Common Reporting Standard

Common Reporting Standard (CRS) for Personal Customers

What is the CRS?

CRS is a globally co-ordinated approach to the disclosure of financial account information in respect of individuals and organisations in order to combat tax avoidance. CRS imposes obligations on financial institutions (FIs) including Bank of Ireland, to review and collect information to identify an account holder’s country of tax residence and then provide certain account information to the Irish Revenue Commissioners (IRC).

Background to CRS

CRS was approved by the Organisation for Economic Cooperation and Development (OECD) in July 2014. A number of jurisdictions have committed to implementing CRS with a subset of the participating jurisdictions, including  Ireland, signed up to be ‘early adopters’; i.e. adopting the CRS reporting rules with effect from 1 January 2016. Other participating jurisdictions will follow in 2017 and subsequent years.

Section 891F of the Taxes Consolidation Act 1997 implements CRS under Irish Law.

What does it mean for Bank of Ireland?

For Bank of Ireland this means that all accounts opened from 1 January 2016 will have to capture new details from a customer such as the customer’s tax residency, Tax Identification Number (TIN) and date of birth, which may be required to be reported, along with some account details (including the account number, account balance or value and certain gross amounts paid or credited to the account), to the IRC from 2017. Bank of Ireland will also be required to review any accounts in existence as at 31 December 2015 to determine if they are reportable and, if so, provide this information to the IRC. The IRC will then separate out the information received by jurisdiction and will report the customers’ details to other participating CRS jurisdictions.

What does it mean for you?

CRS introduces important new obligations that you need to be aware of.

When opening personal accounts from 1 January 2016 onwards, the financial institution must obtain self-certification from the customer as part of the account opening documentation. This self-certification is required to (a) determine the account holders’ residence(s) for tax purposes, and (b) obtain the applicable foreign TINs if appropriate. The financial institution must also confirm the reasonableness of the self-certification based on information obtained in connection with the account opening.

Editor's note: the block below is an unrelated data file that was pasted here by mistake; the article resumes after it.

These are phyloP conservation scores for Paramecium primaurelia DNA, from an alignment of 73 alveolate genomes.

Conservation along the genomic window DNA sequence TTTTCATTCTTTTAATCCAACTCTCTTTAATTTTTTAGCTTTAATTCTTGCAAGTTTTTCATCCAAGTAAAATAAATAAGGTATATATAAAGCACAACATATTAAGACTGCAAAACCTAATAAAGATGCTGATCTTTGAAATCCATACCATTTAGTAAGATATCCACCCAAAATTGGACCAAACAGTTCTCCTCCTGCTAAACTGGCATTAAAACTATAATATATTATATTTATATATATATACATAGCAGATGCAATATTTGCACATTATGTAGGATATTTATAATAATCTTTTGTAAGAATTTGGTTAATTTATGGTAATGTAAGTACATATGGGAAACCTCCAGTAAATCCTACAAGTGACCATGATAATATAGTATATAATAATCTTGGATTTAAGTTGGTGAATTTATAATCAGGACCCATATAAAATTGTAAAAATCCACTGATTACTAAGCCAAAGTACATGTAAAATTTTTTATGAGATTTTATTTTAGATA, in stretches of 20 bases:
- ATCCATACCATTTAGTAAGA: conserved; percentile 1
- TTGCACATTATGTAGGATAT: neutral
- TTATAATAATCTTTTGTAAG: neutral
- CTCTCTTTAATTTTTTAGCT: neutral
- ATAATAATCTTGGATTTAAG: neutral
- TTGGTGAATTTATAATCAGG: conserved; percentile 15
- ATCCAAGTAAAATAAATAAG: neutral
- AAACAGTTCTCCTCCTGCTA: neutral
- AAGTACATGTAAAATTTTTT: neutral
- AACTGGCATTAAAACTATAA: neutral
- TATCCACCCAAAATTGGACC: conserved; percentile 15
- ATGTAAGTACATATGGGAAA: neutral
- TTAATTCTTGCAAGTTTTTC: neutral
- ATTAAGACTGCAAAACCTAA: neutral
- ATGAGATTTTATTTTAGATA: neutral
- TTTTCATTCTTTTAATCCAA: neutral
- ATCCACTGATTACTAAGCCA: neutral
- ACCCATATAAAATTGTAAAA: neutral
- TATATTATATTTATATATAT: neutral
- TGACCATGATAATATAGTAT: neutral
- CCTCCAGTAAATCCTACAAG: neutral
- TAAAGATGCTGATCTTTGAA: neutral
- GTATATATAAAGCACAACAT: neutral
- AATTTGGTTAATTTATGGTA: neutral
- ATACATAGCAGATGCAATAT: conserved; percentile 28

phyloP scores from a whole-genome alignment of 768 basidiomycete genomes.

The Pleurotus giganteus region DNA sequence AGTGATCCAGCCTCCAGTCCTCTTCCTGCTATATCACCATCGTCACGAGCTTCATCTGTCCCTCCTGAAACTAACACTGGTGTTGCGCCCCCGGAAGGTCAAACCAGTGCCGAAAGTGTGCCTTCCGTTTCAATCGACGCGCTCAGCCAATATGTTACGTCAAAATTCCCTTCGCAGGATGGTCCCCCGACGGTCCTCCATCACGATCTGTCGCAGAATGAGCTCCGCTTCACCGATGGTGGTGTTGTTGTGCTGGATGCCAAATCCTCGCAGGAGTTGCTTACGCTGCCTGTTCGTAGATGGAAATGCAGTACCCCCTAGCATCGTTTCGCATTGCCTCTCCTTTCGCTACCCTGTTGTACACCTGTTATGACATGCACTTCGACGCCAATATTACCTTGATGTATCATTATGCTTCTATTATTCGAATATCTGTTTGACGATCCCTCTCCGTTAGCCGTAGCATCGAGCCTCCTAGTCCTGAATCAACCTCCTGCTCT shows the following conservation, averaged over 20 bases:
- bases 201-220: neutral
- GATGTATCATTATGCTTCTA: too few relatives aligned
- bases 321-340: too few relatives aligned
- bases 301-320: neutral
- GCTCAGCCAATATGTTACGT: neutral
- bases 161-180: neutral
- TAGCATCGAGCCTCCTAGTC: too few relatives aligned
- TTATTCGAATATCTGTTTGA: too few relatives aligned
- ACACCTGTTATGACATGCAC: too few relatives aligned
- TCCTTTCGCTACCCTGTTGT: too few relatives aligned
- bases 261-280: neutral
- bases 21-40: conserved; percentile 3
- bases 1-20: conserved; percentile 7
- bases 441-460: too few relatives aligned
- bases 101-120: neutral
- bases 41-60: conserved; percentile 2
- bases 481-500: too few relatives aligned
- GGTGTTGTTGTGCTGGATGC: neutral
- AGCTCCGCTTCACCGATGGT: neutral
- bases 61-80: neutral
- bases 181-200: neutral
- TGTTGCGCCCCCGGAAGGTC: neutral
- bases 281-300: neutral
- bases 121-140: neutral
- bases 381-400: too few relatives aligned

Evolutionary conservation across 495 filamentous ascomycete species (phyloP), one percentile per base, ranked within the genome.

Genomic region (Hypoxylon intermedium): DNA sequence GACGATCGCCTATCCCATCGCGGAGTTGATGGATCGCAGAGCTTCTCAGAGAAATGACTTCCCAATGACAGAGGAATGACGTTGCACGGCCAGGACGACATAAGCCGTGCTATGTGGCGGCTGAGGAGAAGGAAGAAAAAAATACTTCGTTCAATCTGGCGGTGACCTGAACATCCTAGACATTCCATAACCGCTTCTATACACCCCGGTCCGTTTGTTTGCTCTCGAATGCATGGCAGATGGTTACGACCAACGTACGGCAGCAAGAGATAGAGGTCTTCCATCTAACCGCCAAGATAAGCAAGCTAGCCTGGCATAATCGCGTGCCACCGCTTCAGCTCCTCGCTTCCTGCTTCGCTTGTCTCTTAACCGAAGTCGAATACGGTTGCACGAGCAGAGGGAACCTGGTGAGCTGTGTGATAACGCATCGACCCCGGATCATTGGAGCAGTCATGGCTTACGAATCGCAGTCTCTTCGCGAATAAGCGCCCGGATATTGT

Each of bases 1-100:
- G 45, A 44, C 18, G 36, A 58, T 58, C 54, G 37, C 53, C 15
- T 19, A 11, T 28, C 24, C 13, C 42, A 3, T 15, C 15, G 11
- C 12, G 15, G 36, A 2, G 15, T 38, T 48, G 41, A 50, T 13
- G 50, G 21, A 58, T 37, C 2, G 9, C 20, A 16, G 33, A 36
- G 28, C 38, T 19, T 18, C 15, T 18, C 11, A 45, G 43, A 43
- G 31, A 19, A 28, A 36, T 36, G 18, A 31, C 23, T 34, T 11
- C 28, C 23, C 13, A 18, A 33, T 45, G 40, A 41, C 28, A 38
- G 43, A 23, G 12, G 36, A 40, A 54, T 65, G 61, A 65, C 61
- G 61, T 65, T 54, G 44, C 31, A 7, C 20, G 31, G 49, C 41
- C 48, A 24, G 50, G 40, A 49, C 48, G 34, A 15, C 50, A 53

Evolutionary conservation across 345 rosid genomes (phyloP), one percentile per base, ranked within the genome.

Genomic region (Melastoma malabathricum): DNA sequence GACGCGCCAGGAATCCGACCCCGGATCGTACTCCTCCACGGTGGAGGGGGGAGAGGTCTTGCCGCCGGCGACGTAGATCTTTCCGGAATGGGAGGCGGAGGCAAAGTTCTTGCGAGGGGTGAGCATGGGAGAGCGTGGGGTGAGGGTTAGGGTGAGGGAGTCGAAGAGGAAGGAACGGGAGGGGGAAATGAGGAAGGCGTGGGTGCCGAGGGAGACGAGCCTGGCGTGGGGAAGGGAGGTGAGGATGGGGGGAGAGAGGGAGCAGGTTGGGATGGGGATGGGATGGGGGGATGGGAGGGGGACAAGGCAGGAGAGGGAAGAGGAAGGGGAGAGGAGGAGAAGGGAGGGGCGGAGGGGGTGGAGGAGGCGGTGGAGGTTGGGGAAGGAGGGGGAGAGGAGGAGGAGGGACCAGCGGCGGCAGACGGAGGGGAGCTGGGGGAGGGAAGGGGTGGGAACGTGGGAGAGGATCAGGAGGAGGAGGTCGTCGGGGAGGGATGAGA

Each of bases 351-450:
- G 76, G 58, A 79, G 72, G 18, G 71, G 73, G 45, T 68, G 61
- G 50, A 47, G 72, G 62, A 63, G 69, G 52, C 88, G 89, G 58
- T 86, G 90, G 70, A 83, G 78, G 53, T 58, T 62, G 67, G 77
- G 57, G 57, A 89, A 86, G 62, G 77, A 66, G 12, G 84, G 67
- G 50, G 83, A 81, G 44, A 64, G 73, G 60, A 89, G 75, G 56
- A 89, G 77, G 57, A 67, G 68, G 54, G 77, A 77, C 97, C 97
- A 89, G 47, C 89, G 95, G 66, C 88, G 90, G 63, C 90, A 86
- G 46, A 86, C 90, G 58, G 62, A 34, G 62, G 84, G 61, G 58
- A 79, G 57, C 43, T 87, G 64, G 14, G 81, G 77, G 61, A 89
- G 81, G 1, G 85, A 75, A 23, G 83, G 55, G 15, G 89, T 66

If a customer has a non-Irish tax residency and does not provide us with a foreign TIN, we cannot open the account.

How is CRS different from FATCA?

This agreement is separate to The Foreign Account Tax Compliance Act (FATCA) which relates only to customers who are citizens of the United States or are resident for tax purposes in the United States. CRS will report on a wider range of tax residency jurisdictions. The current process for asking and recording FATCA questions for personal customers will continue to be followed. The process outlined above is an additional mandatory step for capturing CRS information for personal customers

Additional references

Bank of Ireland is not liable for the accuracy of the information contained on any third party website.

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Disclaimer

In accordance with the Foreign Account Tax Compliance Act (‘FATCA’) and the OECD Common Reporting Standard (‘CRS’), Bank of Ireland may be required to report certain account holder details to the Irish Revenue Commissioners who may, in turn, share this information with tax authorities in the relevant jurisdictions. Please note that Bank of Ireland does not provide tax advice and will not be liable for any errors contained in the self-certification form. If you have any questions about FATCA/CRS you should contact your tax advisor or the Irish Revenue Commissioners.